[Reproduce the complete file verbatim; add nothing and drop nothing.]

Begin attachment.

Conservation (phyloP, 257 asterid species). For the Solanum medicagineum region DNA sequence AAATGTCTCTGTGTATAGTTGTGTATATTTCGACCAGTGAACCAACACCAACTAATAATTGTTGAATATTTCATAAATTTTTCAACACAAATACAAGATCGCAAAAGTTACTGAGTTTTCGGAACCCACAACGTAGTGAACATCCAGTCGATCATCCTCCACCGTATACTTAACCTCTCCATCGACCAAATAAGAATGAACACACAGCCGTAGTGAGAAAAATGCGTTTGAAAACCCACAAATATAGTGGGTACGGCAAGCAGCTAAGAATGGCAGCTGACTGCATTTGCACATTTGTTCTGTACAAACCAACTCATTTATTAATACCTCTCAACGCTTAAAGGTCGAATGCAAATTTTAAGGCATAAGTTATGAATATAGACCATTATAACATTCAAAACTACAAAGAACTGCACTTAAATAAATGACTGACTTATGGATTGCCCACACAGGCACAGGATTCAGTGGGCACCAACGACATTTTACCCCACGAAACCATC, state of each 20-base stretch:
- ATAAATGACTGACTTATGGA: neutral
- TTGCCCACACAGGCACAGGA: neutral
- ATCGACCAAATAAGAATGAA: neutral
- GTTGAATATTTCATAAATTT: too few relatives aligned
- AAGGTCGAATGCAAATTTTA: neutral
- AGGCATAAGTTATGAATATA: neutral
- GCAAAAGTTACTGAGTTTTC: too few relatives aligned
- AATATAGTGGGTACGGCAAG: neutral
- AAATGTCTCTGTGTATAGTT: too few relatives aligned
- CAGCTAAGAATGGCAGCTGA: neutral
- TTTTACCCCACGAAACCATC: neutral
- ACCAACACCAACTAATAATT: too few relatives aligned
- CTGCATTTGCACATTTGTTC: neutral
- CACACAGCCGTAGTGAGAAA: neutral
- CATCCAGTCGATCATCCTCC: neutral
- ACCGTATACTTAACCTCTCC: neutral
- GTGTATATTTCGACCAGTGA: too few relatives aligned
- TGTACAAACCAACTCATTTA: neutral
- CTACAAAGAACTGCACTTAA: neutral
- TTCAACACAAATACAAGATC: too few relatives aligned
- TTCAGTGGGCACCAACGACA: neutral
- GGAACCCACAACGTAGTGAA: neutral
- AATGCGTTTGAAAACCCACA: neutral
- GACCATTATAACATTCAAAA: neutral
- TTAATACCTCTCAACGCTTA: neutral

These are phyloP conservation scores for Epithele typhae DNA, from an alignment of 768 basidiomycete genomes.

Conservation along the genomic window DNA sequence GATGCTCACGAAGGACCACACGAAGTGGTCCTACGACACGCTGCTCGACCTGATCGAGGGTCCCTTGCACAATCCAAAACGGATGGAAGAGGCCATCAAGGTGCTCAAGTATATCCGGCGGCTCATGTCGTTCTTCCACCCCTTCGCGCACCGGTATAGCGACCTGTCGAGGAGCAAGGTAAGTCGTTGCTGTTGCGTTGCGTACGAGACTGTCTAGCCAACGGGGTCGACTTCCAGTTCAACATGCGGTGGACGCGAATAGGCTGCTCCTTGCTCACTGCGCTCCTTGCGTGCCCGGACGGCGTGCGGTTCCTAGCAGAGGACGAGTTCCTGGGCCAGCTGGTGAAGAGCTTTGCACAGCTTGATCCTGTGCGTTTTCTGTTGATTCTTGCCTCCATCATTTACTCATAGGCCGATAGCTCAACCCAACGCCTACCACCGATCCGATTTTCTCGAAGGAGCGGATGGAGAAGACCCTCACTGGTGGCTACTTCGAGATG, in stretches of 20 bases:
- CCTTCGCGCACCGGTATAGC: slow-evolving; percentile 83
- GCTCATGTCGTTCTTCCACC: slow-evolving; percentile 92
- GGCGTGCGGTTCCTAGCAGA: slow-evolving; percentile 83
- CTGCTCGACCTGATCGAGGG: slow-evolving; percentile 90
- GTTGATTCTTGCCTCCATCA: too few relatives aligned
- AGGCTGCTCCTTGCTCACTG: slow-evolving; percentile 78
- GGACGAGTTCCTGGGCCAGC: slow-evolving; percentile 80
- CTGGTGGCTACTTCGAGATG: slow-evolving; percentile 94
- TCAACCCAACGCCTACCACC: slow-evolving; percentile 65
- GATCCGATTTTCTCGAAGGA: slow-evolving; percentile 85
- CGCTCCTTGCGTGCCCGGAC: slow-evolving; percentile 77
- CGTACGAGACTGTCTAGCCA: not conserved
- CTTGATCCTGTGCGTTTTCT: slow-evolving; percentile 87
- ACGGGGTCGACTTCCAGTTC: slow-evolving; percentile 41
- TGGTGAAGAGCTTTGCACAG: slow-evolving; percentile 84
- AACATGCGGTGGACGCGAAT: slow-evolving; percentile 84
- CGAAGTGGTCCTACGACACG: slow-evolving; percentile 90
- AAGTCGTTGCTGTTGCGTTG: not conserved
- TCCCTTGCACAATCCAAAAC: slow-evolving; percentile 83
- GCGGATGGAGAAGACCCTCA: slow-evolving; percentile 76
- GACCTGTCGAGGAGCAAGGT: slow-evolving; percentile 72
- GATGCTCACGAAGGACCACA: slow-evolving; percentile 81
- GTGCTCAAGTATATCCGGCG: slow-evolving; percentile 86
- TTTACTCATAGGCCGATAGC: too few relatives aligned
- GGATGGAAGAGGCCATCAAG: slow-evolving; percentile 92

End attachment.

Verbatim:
Conservation (phyloP, 257 asterid species). For the Solanum medicagineum region DNA sequence AAATGTCTCTGTGTATAGTTGTGTATATTTCGACCAGTGAACCAACACCAACTAATAATTGTTGAATATTTCATAAATTTTTCAACACAAATACAAGATCGCAAAAGTTACTGAGTTTTCGGAACCCACAACGTAGTGAACATCCAGTCGATCATCCTCCACCGTATACTTAACCTCTCCATCGACCAAATAAGAATGAACACACAGCCGTAGTGAGAAAAATGCGTTTGAAAACCCACAAATATAGTGGGTACGGCAAGCAGCTAAGAATGGCAGCTGACTGCATTTGCACATTTGTTCTGTACAAACCAACTCATTTATTAATACCTCTCAACGCTTAAAGGTCGAATGCAAATTTTAAGGCATAAGTTATGAATATAGACCATTATAACATTCAAAACTACAAAGAACTGCACTTAAATAAATGACTGACTTATGGATTGCCCACACAGGCACAGGATTCAGTGGGCACCAACGACATTTTACCCCACGAAACCATC, state of each 20-base stretch:
- ATAAATGACTGACTTATGGA: neutral
- TTGCCCACACAGGCACAGGA: neutral
- ATCGACCAAATAAGAATGAA: neutral
- GTTGAATATTTCATAAATTT: too few relatives aligned
- AAGGTCGAATGCAAATTTTA: neutral
- AGGCATAAGTTATGAATATA: neutral
- GCAAAAGTTACTGAGTTTTC: too few relatives aligned
- AATATAGTGGGTACGGCAAG: neutral
- AAATGTCTCTGTGTATAGTT: too few relatives aligned
- CAGCTAAGAATGGCAGCTGA: neutral
- TTTTACCCCACGAAACCATC: neutral
- ACCAACACCAACTAATAATT: too few relatives aligned
- CTGCATTTGCACATTTGTTC: neutral
- CACACAGCCGTAGTGAGAAA: neutral
- CATCCAGTCGATCATCCTCC: neutral
- ACCGTATACTTAACCTCTCC: neutral
- GTGTATATTTCGACCAGTGA: too few relatives aligned
- TGTACAAACCAACTCATTTA: neutral
- CTACAAAGAACTGCACTTAA: neutral
- TTCAACACAAATACAAGATC: too few relatives aligned
- TTCAGTGGGCACCAACGACA: neutral
- GGAACCCACAACGTAGTGAA: neutral
- AATGCGTTTGAAAACCCACA: neutral
- GACCATTATAACATTCAAAA: neutral
- TTAATACCTCTCAACGCTTA: neutral

These are phyloP conservation scores for Epithele typhae DNA, from an alignment of 768 basidiomycete genomes.

Conservation along the genomic window DNA sequence GATGCTCACGAAGGACCACACGAAGTGGTCCTACGACACGCTGCTCGACCTGATCGAGGGTCCCTTGCACAATCCAAAACGGATGGAAGAGGCCATCAAGGTGCTCAAGTATATCCGGCGGCTCATGTCGTTCTTCCACCCCTTCGCGCACCGGTATAGCGACCTGTCGAGGAGCAAGGTAAGTCGTTGCTGTTGCGTTGCGTACGAGACTGTCTAGCCAACGGGGTCGACTTCCAGTTCAACATGCGGTGGACGCGAATAGGCTGCTCCTTGCTCACTGCGCTCCTTGCGTGCCCGGACGGCGTGCGGTTCCTAGCAGAGGACGAGTTCCTGGGCCAGCTGGTGAAGAGCTTTGCACAGCTTGATCCTGTGCGTTTTCTGTTGATTCTTGCCTCCATCATTTACTCATAGGCCGATAGCTCAACCCAACGCCTACCACCGATCCGATTTTCTCGAAGGAGCGGATGGAGAAGACCCTCACTGGTGGCTACTTCGAGATG, in stretches of 20 bases:
- CCTTCGCGCACCGGTATAGC: slow-evolving; percentile 83
- GCTCATGTCGTTCTTCCACC: slow-evolving; percentile 92
- GGCGTGCGGTTCCTAGCAGA: slow-evolving; percentile 83
- CTGCTCGACCTGATCGAGGG: slow-evolving; percentile 90
- GTTGATTCTTGCCTCCATCA: too few relatives aligned
- AGGCTGCTCCTTGCTCACTG: slow-evolving; percentile 78
- GGACGAGTTCCTGGGCCAGC: slow-evolving; percentile 80
- CTGGTGGCTACTTCGAGATG: slow-evolving; percentile 94
- TCAACCCAACGCCTACCACC: slow-evolving; percentile 65
- GATCCGATTTTCTCGAAGGA: slow-evolving; percentile 85
- CGCTCCTTGCGTGCCCGGAC: slow-evolving; percentile 77
- CGTACGAGACTGTCTAGCCA: not conserved
- CTTGATCCTGTGCGTTTTCT: slow-evolving; percentile 87
- ACGGGGTCGACTTCCAGTTC: slow-evolving; percentile 41
- TGGTGAAGAGCTTTGCACAG: slow-evolving; percentile 84
- AACATGCGGTGGACGCGAAT: slow-evolving; percentile 84
- CGAAGTGGTCCTACGACACG: slow-evolving; percentile 90
- AAGTCGTTGCTGTTGCGTTG: not conserved
- TCCCTTGCACAATCCAAAAC: slow-evolving; percentile 83
- GCGGATGGAGAAGACCCTCA: slow-evolving; percentile 76
- GACCTGTCGAGGAGCAAGGT: slow-evolving; percentile 72
- GATGCTCACGAAGGACCACA: slow-evolving; percentile 81
- GTGCTCAAGTATATCCGGCG: slow-evolving; percentile 86
- TTTACTCATAGGCCGATAGC: too few relatives aligned
- GGATGGAAGAGGCCATCAAG: slow-evolving; percentile 92